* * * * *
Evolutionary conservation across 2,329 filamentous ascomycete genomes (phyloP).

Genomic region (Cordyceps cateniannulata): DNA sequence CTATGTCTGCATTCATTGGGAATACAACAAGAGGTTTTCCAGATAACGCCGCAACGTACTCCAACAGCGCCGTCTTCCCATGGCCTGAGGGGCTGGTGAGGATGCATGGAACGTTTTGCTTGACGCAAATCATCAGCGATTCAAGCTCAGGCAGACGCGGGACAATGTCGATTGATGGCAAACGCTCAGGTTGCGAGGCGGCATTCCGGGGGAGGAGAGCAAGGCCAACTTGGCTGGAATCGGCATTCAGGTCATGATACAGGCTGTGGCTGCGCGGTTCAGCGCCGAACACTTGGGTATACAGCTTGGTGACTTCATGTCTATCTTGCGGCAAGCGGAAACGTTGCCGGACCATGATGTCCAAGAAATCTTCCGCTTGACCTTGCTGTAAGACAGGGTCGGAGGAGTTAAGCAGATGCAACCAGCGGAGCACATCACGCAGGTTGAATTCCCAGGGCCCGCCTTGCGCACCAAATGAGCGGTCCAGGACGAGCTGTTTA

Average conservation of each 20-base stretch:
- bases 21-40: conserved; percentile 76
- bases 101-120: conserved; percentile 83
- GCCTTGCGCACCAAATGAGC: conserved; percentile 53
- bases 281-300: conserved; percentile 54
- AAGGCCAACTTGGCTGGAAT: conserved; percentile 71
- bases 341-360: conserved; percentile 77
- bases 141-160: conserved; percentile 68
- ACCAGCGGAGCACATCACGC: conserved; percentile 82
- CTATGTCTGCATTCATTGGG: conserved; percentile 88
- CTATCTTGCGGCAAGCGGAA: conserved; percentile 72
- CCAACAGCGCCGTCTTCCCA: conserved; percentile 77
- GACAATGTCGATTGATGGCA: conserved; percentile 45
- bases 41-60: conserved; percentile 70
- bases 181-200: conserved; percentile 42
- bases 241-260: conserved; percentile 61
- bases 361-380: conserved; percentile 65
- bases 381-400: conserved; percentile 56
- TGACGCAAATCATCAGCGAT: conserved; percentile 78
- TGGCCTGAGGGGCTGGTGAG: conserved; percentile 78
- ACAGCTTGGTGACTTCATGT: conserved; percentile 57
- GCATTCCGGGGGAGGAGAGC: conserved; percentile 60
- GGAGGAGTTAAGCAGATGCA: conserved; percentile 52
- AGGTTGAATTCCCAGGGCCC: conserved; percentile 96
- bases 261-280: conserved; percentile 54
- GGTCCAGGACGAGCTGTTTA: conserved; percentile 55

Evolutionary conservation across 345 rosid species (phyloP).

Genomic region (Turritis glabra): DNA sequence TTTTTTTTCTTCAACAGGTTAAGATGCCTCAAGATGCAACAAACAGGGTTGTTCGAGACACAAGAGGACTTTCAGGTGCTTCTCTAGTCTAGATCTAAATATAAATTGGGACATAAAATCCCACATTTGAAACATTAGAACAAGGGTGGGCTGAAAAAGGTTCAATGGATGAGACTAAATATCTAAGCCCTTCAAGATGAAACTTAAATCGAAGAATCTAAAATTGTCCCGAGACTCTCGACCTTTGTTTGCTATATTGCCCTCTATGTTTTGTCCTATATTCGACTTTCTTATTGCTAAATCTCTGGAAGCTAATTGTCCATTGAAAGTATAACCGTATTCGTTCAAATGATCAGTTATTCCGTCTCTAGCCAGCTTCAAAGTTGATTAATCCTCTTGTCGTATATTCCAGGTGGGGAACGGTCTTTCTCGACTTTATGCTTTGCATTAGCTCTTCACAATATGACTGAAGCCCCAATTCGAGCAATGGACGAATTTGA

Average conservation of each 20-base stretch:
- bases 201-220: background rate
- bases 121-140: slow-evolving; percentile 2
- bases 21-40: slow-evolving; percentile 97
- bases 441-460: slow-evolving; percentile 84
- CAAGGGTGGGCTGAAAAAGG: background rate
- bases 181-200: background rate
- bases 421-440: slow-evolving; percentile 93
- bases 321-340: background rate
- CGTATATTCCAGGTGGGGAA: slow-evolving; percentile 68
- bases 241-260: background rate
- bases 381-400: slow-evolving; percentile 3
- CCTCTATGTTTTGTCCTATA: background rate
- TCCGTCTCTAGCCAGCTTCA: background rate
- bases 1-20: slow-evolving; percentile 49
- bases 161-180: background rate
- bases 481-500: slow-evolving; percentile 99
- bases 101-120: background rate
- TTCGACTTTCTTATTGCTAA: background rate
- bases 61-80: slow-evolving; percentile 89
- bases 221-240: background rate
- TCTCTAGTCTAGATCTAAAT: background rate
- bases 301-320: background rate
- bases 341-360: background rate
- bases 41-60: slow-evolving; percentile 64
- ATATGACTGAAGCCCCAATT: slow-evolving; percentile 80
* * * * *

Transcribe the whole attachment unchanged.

Evolutionary conservation across 2,329 filamentous ascomycete genomes (phyloP).

Genomic region (Cordyceps cateniannulata): DNA sequence CTATGTCTGCATTCATTGGGAATACAACAAGAGGTTTTCCAGATAACGCCGCAACGTACTCCAACAGCGCCGTCTTCCCATGGCCTGAGGGGCTGGTGAGGATGCATGGAACGTTTTGCTTGACGCAAATCATCAGCGATTCAAGCTCAGGCAGACGCGGGACAATGTCGATTGATGGCAAACGCTCAGGTTGCGAGGCGGCATTCCGGGGGAGGAGAGCAAGGCCAACTTGGCTGGAATCGGCATTCAGGTCATGATACAGGCTGTGGCTGCGCGGTTCAGCGCCGAACACTTGGGTATACAGCTTGGTGACTTCATGTCTATCTTGCGGCAAGCGGAAACGTTGCCGGACCATGATGTCCAAGAAATCTTCCGCTTGACCTTGCTGTAAGACAGGGTCGGAGGAGTTAAGCAGATGCAACCAGCGGAGCACATCACGCAGGTTGAATTCCCAGGGCCCGCCTTGCGCACCAAATGAGCGGTCCAGGACGAGCTGTTTA

Average conservation of each 20-base stretch:
- bases 21-40: conserved; percentile 76
- bases 101-120: conserved; percentile 83
- GCCTTGCGCACCAAATGAGC: conserved; percentile 53
- bases 281-300: conserved; percentile 54
- AAGGCCAACTTGGCTGGAAT: conserved; percentile 71
- bases 341-360: conserved; percentile 77
- bases 141-160: conserved; percentile 68
- ACCAGCGGAGCACATCACGC: conserved; percentile 82
- CTATGTCTGCATTCATTGGG: conserved; percentile 88
- CTATCTTGCGGCAAGCGGAA: conserved; percentile 72
- CCAACAGCGCCGTCTTCCCA: conserved; percentile 77
- GACAATGTCGATTGATGGCA: conserved; percentile 45
- bases 41-60: conserved; percentile 70
- bases 181-200: conserved; percentile 42
- bases 241-260: conserved; percentile 61
- bases 361-380: conserved; percentile 65
- bases 381-400: conserved; percentile 56
- TGACGCAAATCATCAGCGAT: conserved; percentile 78
- TGGCCTGAGGGGCTGGTGAG: conserved; percentile 78
- ACAGCTTGGTGACTTCATGT: conserved; percentile 57
- GCATTCCGGGGGAGGAGAGC: conserved; percentile 60
- GGAGGAGTTAAGCAGATGCA: conserved; percentile 52
- AGGTTGAATTCCCAGGGCCC: conserved; percentile 96
- bases 261-280: conserved; percentile 54
- GGTCCAGGACGAGCTGTTTA: conserved; percentile 55

Evolutionary conservation across 345 rosid species (phyloP).

Genomic region (Turritis glabra): DNA sequence TTTTTTTTCTTCAACAGGTTAAGATGCCTCAAGATGCAACAAACAGGGTTGTTCGAGACACAAGAGGACTTTCAGGTGCTTCTCTAGTCTAGATCTAAATATAAATTGGGACATAAAATCCCACATTTGAAACATTAGAACAAGGGTGGGCTGAAAAAGGTTCAATGGATGAGACTAAATATCTAAGCCCTTCAAGATGAAACTTAAATCGAAGAATCTAAAATTGTCCCGAGACTCTCGACCTTTGTTTGCTATATTGCCCTCTATGTTTTGTCCTATATTCGACTTTCTTATTGCTAAATCTCTGGAAGCTAATTGTCCATTGAAAGTATAACCGTATTCGTTCAAATGATCAGTTATTCCGTCTCTAGCCAGCTTCAAAGTTGATTAATCCTCTTGTCGTATATTCCAGGTGGGGAACGGTCTTTCTCGACTTTATGCTTTGCATTAGCTCTTCACAATATGACTGAAGCCCCAATTCGAGCAATGGACGAATTTGA

Average conservation of each 20-base stretch:
- bases 201-220: background rate
- bases 121-140: slow-evolving; percentile 2
- bases 21-40: slow-evolving; percentile 97
- bases 441-460: slow-evolving; percentile 84
- CAAGGGTGGGCTGAAAAAGG: background rate
- bases 181-200: background rate
- bases 421-440: slow-evolving; percentile 93
- bases 321-340: background rate
- CGTATATTCCAGGTGGGGAA: slow-evolving; percentile 68
- bases 241-260: background rate
- bases 381-400: slow-evolving; percentile 3
- CCTCTATGTTTTGTCCTATA: background rate
- TCCGTCTCTAGCCAGCTTCA: background rate
- bases 1-20: slow-evolving; percentile 49
- bases 161-180: background rate
- bases 481-500: slow-evolving; percentile 99
- bases 101-120: background rate
- TTCGACTTTCTTATTGCTAA: background rate
- bases 61-80: slow-evolving; percentile 89
- bases 221-240: background rate
- TCTCTAGTCTAGATCTAAAT: background rate
- bases 301-320: background rate
- bases 341-360: background rate
- bases 41-60: slow-evolving; percentile 64
- ATATGACTGAAGCCCCAATT: slow-evolving; percentile 80